Ohio and eleven other States sued under the APA, claiming the Rule was “arbitrary, capricious, and contrary to law,” and sought a preliminary injunction. Judge Black of the Southern District of Ohio found that the States had not met their burden of establishing their entitlement to a preliminary injunction. The motions panel agreed, holding that the States had not satisfactorily shown they would suffer irreparable harm.

Continue Reading

Watch Sixth Circuit Best Practices Webinar

This Wednesday, October 5th, at 1 p.m. EDT, the American Bar Association will be hosting a 1.5 hour webinar discussion of best practices for litigating in the Sixth Circuit. The webinar will feature two sitting Sixth Circuit judges, Chief Judge Jeffrey S. Sutton and Judge Jane B. Stranch. They will be joined by our own Lauren S. Kuley, who co-chairs Squire Patton Boggs’s Appellate & Supreme Court practice, and moderator Stephen J. van Stempvoort, who chairs Miller Johnson’s Appellate practice group.

The presentation will feature a wide-ranging discussion of Sixth Circuit and appellate practice, with topics including the Court’s local rules, the mediation program, motions practice, and recommendations for briefing and oral argument. It is part of the ABA’s “Riding the Circuits” series, which seeks to provide insight on each of the federal circuits.

A link to the webinar, which will be recorded, can be found here.

Sixth Circuit Denies Government Emergency Relief in Air Force Vaccine Mandate Case

This past Friday afternoon, the Sixth Circuit dealt a blow to the Department of the Air Force’s efforts to overturn a District Court’s class-wide, preliminary injunction against the Department. Specifically, the Sixth Circuit denied the Department’s emergency motion to stay the District Court’s class-wide injunction. Judge Matthew W. McFarland, of the Southern District of Ohio, had ordered the Department to not take any disciplinary or separation measures against a class of some 10,000 unvaccinated service members. The service members had alleged that the Department applied a general, discriminatory policy of denying their requests for religious exemptions from the Secretary of Defense’s vaccine mandate applicable to all members of the armed forces. The plaintiffs argued that the Department’s policy violated their rights under the Religious Freedom Restoration Act (RFRA) and the Free Exercise Clause.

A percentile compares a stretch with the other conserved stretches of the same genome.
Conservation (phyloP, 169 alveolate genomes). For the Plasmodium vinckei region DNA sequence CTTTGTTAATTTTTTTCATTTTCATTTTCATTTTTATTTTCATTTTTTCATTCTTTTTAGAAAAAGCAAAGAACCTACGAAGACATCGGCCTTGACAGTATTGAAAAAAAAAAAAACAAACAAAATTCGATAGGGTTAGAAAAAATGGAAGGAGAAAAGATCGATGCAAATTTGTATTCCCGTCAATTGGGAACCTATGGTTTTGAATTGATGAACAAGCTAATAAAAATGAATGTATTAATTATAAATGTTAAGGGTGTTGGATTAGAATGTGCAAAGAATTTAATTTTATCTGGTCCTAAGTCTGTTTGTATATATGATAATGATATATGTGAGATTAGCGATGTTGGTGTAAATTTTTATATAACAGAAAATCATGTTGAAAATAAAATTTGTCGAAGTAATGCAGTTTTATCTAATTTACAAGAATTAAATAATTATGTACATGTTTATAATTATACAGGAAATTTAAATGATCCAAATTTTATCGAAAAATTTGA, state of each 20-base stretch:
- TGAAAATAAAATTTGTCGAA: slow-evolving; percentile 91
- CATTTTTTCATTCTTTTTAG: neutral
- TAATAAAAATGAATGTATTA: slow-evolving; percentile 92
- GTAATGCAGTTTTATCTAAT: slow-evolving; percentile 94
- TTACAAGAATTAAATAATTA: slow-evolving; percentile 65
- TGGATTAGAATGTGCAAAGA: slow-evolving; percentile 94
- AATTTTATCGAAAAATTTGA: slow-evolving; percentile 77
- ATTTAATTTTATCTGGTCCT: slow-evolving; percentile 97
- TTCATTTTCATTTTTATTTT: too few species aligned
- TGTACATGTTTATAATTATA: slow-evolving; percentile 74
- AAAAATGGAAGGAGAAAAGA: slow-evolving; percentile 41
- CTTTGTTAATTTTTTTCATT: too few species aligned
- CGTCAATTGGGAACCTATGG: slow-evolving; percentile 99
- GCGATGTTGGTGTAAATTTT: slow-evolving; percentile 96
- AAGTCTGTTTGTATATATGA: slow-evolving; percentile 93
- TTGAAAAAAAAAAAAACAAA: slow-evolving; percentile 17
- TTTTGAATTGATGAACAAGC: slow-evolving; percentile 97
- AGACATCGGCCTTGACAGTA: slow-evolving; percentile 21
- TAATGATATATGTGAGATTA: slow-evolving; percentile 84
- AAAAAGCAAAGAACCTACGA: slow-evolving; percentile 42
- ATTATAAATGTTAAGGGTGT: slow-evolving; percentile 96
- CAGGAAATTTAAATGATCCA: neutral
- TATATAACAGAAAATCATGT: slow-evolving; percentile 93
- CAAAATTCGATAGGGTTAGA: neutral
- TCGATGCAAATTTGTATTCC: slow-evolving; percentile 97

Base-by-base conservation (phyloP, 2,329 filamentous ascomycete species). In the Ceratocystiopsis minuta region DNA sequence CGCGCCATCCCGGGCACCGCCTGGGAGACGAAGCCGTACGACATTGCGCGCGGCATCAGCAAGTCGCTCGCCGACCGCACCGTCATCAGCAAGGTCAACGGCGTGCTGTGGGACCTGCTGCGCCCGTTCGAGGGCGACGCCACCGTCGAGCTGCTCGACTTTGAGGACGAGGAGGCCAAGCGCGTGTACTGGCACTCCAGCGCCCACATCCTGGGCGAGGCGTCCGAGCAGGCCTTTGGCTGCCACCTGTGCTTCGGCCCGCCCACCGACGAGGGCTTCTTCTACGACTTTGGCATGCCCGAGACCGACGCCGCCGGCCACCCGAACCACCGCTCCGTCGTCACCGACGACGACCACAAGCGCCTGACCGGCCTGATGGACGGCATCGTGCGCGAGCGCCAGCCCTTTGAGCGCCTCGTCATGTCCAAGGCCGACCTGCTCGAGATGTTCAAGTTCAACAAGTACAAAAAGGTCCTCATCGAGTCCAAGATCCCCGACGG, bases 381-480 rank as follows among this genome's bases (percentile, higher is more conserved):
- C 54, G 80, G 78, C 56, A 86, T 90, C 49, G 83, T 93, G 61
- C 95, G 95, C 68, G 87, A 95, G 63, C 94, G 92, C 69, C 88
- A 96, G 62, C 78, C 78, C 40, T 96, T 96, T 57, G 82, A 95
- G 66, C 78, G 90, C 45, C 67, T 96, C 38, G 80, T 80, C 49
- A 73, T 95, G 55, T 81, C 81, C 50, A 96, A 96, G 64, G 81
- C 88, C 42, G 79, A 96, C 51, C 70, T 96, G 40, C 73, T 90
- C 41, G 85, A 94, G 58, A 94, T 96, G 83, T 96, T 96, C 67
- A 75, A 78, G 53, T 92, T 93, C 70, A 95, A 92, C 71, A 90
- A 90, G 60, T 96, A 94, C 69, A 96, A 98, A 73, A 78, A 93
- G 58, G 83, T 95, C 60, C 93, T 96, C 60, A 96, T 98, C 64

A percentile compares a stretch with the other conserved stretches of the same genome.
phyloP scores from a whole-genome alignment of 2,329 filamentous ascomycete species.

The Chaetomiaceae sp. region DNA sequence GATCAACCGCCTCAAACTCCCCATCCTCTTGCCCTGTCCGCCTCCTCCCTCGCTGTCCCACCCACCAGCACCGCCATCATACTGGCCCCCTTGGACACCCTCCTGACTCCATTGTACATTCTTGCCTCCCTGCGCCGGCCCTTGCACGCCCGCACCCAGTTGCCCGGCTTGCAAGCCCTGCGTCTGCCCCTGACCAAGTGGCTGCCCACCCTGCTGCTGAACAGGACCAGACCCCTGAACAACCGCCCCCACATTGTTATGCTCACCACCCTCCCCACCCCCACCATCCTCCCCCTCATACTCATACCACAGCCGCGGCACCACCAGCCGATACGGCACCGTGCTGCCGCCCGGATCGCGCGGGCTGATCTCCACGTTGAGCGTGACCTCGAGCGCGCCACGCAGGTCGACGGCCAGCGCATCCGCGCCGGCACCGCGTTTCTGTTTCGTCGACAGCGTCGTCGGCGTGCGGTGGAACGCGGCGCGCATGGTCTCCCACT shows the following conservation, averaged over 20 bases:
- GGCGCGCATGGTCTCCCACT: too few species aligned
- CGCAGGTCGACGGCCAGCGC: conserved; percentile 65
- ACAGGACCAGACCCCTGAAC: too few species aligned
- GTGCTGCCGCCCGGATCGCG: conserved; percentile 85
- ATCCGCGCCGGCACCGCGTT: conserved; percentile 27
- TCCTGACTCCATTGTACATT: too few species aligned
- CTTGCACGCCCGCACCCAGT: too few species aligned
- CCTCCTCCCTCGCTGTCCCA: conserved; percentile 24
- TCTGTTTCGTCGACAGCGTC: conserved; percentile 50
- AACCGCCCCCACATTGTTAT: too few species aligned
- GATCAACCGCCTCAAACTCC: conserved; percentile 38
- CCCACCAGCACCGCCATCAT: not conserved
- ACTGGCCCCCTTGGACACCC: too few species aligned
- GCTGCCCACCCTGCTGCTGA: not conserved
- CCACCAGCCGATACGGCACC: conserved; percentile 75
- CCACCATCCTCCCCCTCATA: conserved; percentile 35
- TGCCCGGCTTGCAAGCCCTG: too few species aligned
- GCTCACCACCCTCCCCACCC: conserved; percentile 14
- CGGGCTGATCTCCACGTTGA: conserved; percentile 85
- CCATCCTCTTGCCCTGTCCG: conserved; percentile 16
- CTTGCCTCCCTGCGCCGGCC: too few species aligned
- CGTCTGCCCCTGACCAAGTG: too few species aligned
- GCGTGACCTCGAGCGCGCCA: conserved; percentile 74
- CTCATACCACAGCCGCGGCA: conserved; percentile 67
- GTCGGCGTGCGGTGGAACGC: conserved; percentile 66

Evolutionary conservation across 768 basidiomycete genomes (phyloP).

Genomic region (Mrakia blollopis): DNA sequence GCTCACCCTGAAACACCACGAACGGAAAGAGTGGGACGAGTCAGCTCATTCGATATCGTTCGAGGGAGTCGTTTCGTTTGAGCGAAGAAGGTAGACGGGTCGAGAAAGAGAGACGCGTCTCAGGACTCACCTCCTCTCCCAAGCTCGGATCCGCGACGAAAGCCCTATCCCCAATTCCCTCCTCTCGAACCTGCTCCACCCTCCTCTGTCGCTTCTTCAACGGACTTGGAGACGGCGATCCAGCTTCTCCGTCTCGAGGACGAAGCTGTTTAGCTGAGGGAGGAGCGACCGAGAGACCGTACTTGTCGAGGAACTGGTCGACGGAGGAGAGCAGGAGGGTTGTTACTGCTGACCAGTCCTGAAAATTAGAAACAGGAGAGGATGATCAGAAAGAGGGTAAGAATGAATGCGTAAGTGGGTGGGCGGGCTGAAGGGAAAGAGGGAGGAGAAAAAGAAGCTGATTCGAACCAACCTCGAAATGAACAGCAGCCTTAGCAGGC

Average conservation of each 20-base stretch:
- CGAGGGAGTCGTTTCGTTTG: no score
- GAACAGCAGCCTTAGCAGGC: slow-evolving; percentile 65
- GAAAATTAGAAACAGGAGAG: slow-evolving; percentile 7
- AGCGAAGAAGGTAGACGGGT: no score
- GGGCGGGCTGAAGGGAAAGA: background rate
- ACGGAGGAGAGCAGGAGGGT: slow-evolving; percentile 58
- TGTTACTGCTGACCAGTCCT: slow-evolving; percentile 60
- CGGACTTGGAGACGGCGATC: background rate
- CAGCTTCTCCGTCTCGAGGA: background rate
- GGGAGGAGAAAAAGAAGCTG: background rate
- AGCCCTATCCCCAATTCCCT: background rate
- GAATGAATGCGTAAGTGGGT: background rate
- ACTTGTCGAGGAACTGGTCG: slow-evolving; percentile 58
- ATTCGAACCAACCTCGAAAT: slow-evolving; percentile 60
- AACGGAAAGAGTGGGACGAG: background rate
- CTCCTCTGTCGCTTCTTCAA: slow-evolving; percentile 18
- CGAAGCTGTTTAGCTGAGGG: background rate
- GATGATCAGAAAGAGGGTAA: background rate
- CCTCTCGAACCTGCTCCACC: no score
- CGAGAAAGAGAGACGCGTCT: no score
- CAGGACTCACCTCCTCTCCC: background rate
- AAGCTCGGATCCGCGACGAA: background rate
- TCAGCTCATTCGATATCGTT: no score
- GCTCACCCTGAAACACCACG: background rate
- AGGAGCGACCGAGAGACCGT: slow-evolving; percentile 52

Continue Reading

Welcome to the Sixth Circuit, Judge Mathis

On Thursday, September 8, 2022, the U.S. Senate confirmed Tennessee lawyer Andre Mathis to a seat on the Sixth Circuit. That seat opened up on November 18, 2021, when Judge Bernice Donald announced she was taking senior status.

Judge Mathis brings an impressive range of civil and criminal litigation experience with him to the bench. Judge Mathis’s confirmation is also notable for making him the first African American man to occupy a seat on the Court from Tennessee.

For more information about Judge Mathis, you can read our original write-up about his nomination. Or, for a more detailed portrait, you can review his Senate Judiciary Questionnaire.

The Sixth Circuit Appellate Blog celebrates Judge Mathis’s confirmation to the Court. We look forward to his many years of upcoming service on the bench. And we’ll continue to look forward to many more years of service from Judge Donald as a senior judge.

Welcome, Judge Mathis!

In Concurrence, Judge Thapar Cautions: Don’t Rely Too Much on Agency Guidance

Judge Thapar issued a short and sweet concurrence today that cautioned against overly relying on agency guidance that has not gone through notice and comment. The respondent in Huscoal, Inc. v. Director, __ F.4th __ (6th Cir. 2022), had filed a claim for survivor’s benefits under the Black Lung Benefits Act. She argued that her husband had died because of his coal-mining job at Huscoal, Inc. The Administrative Law Judge (ALJ) granted the respondent’s claim and the Benefits Review Board affirmed. The Sixth Circuit affirmed, too, in an opinion written by Judge Gilman and joined by Judge Griffin and Judge Thapar.